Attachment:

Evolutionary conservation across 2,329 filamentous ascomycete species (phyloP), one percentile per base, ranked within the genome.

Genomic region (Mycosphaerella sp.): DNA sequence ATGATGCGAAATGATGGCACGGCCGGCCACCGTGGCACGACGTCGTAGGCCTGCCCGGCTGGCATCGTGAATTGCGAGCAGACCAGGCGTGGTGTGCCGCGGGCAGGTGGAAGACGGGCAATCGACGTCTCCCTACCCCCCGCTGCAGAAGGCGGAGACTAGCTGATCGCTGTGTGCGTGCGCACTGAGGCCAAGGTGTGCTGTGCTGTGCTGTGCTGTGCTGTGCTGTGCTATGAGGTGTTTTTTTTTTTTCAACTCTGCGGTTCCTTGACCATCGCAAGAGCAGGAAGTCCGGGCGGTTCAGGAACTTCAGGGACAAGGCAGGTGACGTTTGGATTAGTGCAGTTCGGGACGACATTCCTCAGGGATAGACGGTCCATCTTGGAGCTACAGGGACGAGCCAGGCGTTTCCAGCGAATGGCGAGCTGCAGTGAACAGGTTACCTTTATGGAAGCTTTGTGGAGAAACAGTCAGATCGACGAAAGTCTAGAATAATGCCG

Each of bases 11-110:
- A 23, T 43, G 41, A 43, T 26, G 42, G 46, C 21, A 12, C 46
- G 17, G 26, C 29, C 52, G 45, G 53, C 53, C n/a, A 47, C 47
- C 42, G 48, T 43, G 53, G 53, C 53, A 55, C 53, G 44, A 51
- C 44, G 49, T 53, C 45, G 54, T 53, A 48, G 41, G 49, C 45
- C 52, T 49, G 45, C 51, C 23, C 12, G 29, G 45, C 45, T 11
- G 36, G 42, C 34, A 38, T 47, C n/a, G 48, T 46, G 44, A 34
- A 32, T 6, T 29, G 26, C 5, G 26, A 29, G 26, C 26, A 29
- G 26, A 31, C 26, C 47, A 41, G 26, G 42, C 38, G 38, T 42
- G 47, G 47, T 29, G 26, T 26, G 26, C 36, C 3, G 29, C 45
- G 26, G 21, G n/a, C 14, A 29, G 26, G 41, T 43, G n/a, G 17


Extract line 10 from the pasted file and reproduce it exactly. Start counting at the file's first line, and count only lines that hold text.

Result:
- A 32, T 6, T 29, G 26, C 5, G 26, A 29, G 26, C 26, A 29